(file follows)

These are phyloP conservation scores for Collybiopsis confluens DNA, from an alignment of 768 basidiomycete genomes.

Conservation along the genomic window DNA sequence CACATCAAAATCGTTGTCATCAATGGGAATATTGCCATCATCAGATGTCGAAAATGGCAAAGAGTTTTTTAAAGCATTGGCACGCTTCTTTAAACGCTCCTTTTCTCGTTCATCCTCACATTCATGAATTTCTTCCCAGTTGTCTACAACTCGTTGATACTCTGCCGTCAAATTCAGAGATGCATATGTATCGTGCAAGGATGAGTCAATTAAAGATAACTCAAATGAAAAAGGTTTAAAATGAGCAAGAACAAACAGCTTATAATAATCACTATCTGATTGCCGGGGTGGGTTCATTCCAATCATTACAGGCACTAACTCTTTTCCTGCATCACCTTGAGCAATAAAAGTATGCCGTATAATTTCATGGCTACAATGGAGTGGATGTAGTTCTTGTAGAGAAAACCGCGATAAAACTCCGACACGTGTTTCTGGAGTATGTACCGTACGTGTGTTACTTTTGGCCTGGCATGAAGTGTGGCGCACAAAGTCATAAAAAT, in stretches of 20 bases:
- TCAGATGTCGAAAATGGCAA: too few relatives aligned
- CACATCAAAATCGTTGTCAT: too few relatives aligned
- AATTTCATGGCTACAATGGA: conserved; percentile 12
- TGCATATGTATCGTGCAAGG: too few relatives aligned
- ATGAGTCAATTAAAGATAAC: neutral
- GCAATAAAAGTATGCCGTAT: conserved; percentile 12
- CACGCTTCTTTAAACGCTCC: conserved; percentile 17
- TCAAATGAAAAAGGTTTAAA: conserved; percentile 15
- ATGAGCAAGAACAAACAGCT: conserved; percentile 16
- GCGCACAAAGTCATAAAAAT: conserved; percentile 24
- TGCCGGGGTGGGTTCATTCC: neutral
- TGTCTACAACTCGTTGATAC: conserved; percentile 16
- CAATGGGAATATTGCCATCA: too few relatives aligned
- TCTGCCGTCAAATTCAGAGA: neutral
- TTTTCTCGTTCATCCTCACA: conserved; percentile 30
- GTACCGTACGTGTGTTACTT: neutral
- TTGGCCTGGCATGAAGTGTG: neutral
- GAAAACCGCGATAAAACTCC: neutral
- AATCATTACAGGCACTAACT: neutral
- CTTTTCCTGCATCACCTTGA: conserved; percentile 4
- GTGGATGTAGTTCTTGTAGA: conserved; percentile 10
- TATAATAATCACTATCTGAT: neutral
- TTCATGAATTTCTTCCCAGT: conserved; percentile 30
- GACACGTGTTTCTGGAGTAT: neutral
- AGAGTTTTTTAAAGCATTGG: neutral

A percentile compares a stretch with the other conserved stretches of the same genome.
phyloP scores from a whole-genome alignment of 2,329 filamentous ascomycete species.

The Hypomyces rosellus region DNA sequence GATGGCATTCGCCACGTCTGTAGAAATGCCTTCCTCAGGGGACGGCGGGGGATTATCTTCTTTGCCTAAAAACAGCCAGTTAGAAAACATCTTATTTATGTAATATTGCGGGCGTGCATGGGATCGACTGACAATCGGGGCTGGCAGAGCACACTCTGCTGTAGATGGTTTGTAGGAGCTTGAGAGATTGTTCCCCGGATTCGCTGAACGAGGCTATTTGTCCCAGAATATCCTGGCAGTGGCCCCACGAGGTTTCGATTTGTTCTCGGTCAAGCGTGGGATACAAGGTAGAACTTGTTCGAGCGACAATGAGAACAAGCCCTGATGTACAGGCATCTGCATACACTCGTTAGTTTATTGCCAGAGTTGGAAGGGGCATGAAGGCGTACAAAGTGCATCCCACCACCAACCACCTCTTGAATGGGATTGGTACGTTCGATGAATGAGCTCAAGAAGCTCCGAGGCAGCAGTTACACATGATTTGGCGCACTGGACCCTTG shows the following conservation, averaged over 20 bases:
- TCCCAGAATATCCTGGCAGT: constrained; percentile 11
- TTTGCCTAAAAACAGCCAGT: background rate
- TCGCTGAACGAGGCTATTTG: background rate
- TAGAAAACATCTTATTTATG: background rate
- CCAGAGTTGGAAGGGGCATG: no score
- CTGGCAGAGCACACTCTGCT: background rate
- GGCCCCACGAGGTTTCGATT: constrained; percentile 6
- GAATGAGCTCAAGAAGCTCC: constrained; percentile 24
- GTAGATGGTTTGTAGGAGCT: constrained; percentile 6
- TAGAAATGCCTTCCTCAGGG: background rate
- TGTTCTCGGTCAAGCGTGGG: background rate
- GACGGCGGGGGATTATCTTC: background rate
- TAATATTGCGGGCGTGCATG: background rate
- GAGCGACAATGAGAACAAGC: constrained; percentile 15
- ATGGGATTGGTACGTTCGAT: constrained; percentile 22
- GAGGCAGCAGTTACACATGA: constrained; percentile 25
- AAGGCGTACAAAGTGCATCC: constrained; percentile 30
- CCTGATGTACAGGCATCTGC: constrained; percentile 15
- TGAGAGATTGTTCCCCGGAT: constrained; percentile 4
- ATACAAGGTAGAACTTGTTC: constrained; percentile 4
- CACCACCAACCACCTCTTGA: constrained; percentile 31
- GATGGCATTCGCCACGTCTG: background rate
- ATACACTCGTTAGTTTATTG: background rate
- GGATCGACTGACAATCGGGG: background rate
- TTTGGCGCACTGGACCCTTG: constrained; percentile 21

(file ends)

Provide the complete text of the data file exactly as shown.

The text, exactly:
These are phyloP conservation scores for Collybiopsis confluens DNA, from an alignment of 768 basidiomycete genomes.

Conservation along the genomic window DNA sequence CACATCAAAATCGTTGTCATCAATGGGAATATTGCCATCATCAGATGTCGAAAATGGCAAAGAGTTTTTTAAAGCATTGGCACGCTTCTTTAAACGCTCCTTTTCTCGTTCATCCTCACATTCATGAATTTCTTCCCAGTTGTCTACAACTCGTTGATACTCTGCCGTCAAATTCAGAGATGCATATGTATCGTGCAAGGATGAGTCAATTAAAGATAACTCAAATGAAAAAGGTTTAAAATGAGCAAGAACAAACAGCTTATAATAATCACTATCTGATTGCCGGGGTGGGTTCATTCCAATCATTACAGGCACTAACTCTTTTCCTGCATCACCTTGAGCAATAAAAGTATGCCGTATAATTTCATGGCTACAATGGAGTGGATGTAGTTCTTGTAGAGAAAACCGCGATAAAACTCCGACACGTGTTTCTGGAGTATGTACCGTACGTGTGTTACTTTTGGCCTGGCATGAAGTGTGGCGCACAAAGTCATAAAAAT, in stretches of 20 bases:
- TCAGATGTCGAAAATGGCAA: too few relatives aligned
- CACATCAAAATCGTTGTCAT: too few relatives aligned
- AATTTCATGGCTACAATGGA: conserved; percentile 12
- TGCATATGTATCGTGCAAGG: too few relatives aligned
- ATGAGTCAATTAAAGATAAC: neutral
- GCAATAAAAGTATGCCGTAT: conserved; percentile 12
- CACGCTTCTTTAAACGCTCC: conserved; percentile 17
- TCAAATGAAAAAGGTTTAAA: conserved; percentile 15
- ATGAGCAAGAACAAACAGCT: conserved; percentile 16
- GCGCACAAAGTCATAAAAAT: conserved; percentile 24
- TGCCGGGGTGGGTTCATTCC: neutral
- TGTCTACAACTCGTTGATAC: conserved; percentile 16
- CAATGGGAATATTGCCATCA: too few relatives aligned
- TCTGCCGTCAAATTCAGAGA: neutral
- TTTTCTCGTTCATCCTCACA: conserved; percentile 30
- GTACCGTACGTGTGTTACTT: neutral
- TTGGCCTGGCATGAAGTGTG: neutral
- GAAAACCGCGATAAAACTCC: neutral
- AATCATTACAGGCACTAACT: neutral
- CTTTTCCTGCATCACCTTGA: conserved; percentile 4
- GTGGATGTAGTTCTTGTAGA: conserved; percentile 10
- TATAATAATCACTATCTGAT: neutral
- TTCATGAATTTCTTCCCAGT: conserved; percentile 30
- GACACGTGTTTCTGGAGTAT: neutral
- AGAGTTTTTTAAAGCATTGG: neutral

A percentile compares a stretch with the other conserved stretches of the same genome.
phyloP scores from a whole-genome alignment of 2,329 filamentous ascomycete species.

The Hypomyces rosellus region DNA sequence GATGGCATTCGCCACGTCTGTAGAAATGCCTTCCTCAGGGGACGGCGGGGGATTATCTTCTTTGCCTAAAAACAGCCAGTTAGAAAACATCTTATTTATGTAATATTGCGGGCGTGCATGGGATCGACTGACAATCGGGGCTGGCAGAGCACACTCTGCTGTAGATGGTTTGTAGGAGCTTGAGAGATTGTTCCCCGGATTCGCTGAACGAGGCTATTTGTCCCAGAATATCCTGGCAGTGGCCCCACGAGGTTTCGATTTGTTCTCGGTCAAGCGTGGGATACAAGGTAGAACTTGTTCGAGCGACAATGAGAACAAGCCCTGATGTACAGGCATCTGCATACACTCGTTAGTTTATTGCCAGAGTTGGAAGGGGCATGAAGGCGTACAAAGTGCATCCCACCACCAACCACCTCTTGAATGGGATTGGTACGTTCGATGAATGAGCTCAAGAAGCTCCGAGGCAGCAGTTACACATGATTTGGCGCACTGGACCCTTG shows the following conservation, averaged over 20 bases:
- TCCCAGAATATCCTGGCAGT: constrained; percentile 11
- TTTGCCTAAAAACAGCCAGT: background rate
- TCGCTGAACGAGGCTATTTG: background rate
- TAGAAAACATCTTATTTATG: background rate
- CCAGAGTTGGAAGGGGCATG: no score
- CTGGCAGAGCACACTCTGCT: background rate
- GGCCCCACGAGGTTTCGATT: constrained; percentile 6
- GAATGAGCTCAAGAAGCTCC: constrained; percentile 24
- GTAGATGGTTTGTAGGAGCT: constrained; percentile 6
- TAGAAATGCCTTCCTCAGGG: background rate
- TGTTCTCGGTCAAGCGTGGG: background rate
- GACGGCGGGGGATTATCTTC: background rate
- TAATATTGCGGGCGTGCATG: background rate
- GAGCGACAATGAGAACAAGC: constrained; percentile 15
- ATGGGATTGGTACGTTCGAT: constrained; percentile 22
- GAGGCAGCAGTTACACATGA: constrained; percentile 25
- AAGGCGTACAAAGTGCATCC: constrained; percentile 30
- CCTGATGTACAGGCATCTGC: constrained; percentile 15
- TGAGAGATTGTTCCCCGGAT: constrained; percentile 4
- ATACAAGGTAGAACTTGTTC: constrained; percentile 4
- CACCACCAACCACCTCTTGA: constrained; percentile 31
- GATGGCATTCGCCACGTCTG: background rate
- ATACACTCGTTAGTTTATTG: background rate
- GGATCGACTGACAATCGGGG: background rate
- TTTGGCGCACTGGACCCTTG: constrained; percentile 21